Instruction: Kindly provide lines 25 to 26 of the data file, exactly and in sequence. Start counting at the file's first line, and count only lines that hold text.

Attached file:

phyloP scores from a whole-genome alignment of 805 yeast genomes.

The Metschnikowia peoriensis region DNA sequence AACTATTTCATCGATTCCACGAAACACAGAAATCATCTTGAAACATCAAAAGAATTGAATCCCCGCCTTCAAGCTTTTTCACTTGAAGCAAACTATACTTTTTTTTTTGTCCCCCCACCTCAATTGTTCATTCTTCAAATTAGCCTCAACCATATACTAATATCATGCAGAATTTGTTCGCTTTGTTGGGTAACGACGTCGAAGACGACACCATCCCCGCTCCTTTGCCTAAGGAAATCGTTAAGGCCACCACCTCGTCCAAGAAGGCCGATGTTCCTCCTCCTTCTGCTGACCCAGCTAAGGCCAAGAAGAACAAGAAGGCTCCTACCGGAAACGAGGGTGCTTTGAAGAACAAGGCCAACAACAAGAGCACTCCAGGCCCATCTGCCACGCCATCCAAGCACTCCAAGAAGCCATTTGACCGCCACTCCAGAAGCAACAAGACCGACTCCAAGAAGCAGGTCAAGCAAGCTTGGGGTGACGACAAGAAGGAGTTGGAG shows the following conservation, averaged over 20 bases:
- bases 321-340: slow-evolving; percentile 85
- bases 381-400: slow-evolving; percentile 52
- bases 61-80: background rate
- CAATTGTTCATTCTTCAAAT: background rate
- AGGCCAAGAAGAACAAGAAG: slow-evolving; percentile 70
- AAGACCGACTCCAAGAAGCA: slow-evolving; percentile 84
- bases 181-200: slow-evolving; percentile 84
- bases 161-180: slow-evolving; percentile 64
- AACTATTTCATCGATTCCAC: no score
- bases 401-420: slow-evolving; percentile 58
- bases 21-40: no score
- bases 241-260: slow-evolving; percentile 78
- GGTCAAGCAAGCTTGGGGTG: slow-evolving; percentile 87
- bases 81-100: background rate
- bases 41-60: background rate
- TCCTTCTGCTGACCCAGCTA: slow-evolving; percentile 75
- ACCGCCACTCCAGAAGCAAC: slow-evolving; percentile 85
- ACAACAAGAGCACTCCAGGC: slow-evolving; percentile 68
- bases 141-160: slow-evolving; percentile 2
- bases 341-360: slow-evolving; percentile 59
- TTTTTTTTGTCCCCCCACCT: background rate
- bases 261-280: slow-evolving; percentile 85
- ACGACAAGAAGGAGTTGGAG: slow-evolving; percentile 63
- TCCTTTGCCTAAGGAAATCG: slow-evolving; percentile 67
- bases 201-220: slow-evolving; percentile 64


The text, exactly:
- ACGACAAGAAGGAGTTGGAG: slow-evolving; percentile 63
- TCCTTTGCCTAAGGAAATCG: slow-evolving; percentile 67